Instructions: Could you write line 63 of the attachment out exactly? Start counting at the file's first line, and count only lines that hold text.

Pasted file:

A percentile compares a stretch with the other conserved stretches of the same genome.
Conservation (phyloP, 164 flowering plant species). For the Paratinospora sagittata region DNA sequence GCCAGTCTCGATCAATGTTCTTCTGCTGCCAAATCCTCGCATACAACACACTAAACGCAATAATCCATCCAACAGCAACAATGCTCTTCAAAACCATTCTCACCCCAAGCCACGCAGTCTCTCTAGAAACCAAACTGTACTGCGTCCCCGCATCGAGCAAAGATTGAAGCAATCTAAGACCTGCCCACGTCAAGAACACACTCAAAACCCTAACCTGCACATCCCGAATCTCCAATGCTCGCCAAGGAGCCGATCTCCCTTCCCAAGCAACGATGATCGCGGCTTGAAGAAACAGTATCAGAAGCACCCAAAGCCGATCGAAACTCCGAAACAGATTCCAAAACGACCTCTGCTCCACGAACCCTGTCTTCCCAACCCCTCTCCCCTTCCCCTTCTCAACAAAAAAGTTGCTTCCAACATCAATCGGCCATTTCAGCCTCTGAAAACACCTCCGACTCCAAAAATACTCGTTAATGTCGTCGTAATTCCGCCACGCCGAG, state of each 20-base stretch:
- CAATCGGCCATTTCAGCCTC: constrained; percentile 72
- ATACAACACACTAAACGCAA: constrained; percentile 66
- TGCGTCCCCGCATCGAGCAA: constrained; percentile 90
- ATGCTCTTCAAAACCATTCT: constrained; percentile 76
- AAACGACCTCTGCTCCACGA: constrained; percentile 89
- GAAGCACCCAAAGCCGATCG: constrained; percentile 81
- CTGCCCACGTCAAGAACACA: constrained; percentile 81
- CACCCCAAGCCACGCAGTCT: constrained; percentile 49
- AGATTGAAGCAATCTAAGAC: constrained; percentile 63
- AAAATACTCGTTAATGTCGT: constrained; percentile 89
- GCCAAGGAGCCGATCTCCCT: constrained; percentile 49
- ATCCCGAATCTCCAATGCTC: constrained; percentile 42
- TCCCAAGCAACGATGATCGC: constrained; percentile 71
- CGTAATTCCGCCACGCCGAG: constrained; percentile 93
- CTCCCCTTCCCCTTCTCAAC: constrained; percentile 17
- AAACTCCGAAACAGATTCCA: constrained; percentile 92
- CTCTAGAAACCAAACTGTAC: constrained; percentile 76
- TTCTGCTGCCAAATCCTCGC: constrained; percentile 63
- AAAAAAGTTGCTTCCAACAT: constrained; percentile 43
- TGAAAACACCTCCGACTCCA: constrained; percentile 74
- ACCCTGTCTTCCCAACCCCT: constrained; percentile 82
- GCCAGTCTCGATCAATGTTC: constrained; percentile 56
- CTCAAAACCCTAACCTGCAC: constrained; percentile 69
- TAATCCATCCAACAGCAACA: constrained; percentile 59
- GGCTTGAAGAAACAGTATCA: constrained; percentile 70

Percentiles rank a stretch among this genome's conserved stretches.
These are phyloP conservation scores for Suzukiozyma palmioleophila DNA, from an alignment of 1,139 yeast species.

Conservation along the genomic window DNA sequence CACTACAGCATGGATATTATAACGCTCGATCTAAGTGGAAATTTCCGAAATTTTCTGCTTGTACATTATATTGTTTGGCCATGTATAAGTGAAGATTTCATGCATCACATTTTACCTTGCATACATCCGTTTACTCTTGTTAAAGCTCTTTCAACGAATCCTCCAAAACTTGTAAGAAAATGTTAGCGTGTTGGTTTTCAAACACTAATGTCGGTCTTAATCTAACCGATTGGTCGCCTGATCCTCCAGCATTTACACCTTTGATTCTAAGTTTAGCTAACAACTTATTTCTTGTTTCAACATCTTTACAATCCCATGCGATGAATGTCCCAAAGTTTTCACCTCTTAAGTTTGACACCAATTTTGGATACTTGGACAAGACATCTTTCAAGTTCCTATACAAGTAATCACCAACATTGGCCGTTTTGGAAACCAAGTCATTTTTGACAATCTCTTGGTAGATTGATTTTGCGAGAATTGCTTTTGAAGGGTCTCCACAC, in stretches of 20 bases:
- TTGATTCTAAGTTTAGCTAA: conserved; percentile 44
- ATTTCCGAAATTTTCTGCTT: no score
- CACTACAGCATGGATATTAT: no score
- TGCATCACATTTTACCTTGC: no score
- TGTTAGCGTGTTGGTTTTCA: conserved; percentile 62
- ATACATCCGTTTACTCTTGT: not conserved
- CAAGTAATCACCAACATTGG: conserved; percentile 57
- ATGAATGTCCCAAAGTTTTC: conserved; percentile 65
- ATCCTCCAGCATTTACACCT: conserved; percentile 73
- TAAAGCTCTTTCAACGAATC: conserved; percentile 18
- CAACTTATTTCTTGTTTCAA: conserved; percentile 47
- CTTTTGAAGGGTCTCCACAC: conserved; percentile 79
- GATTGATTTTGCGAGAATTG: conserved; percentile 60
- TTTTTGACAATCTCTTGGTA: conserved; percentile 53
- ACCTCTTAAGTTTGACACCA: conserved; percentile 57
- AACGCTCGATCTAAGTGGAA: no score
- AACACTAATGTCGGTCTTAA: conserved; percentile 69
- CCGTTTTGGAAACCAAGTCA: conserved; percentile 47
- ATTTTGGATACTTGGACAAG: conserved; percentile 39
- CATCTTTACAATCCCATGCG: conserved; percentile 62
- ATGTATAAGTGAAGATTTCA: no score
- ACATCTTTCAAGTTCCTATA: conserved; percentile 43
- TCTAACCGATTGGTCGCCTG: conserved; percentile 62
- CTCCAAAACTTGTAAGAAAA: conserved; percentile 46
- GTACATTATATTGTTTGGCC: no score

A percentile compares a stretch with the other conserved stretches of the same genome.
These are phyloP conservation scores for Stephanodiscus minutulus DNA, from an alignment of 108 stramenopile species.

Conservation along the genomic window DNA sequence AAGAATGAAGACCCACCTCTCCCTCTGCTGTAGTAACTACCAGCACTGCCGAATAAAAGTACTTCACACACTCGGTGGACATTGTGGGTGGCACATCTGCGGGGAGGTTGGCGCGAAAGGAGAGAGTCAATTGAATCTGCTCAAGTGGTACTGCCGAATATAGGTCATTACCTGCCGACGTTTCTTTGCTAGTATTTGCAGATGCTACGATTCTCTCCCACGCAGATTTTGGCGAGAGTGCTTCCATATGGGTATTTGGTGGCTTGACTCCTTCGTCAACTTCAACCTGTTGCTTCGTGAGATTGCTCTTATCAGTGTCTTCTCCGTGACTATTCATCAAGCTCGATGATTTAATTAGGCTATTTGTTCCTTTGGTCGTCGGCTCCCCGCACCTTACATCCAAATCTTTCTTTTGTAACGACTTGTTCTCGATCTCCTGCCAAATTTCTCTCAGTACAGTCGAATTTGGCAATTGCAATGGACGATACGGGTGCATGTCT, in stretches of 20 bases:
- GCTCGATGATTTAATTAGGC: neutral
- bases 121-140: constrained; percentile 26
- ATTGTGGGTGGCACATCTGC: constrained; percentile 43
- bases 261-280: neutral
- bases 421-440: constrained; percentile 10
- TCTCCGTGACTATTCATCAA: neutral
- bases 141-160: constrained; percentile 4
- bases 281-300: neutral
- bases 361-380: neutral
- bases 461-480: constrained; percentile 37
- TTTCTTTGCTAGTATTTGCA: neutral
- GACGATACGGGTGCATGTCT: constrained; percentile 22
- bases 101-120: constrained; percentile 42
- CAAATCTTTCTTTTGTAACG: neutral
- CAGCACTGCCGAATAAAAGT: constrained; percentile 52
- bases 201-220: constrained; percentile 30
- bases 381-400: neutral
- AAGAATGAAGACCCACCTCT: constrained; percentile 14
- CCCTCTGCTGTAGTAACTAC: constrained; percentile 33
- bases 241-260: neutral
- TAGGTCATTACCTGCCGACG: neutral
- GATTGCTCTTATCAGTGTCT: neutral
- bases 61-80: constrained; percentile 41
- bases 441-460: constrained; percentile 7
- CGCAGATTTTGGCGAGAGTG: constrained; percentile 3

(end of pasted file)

- bases 421-440: constrained; percentile 10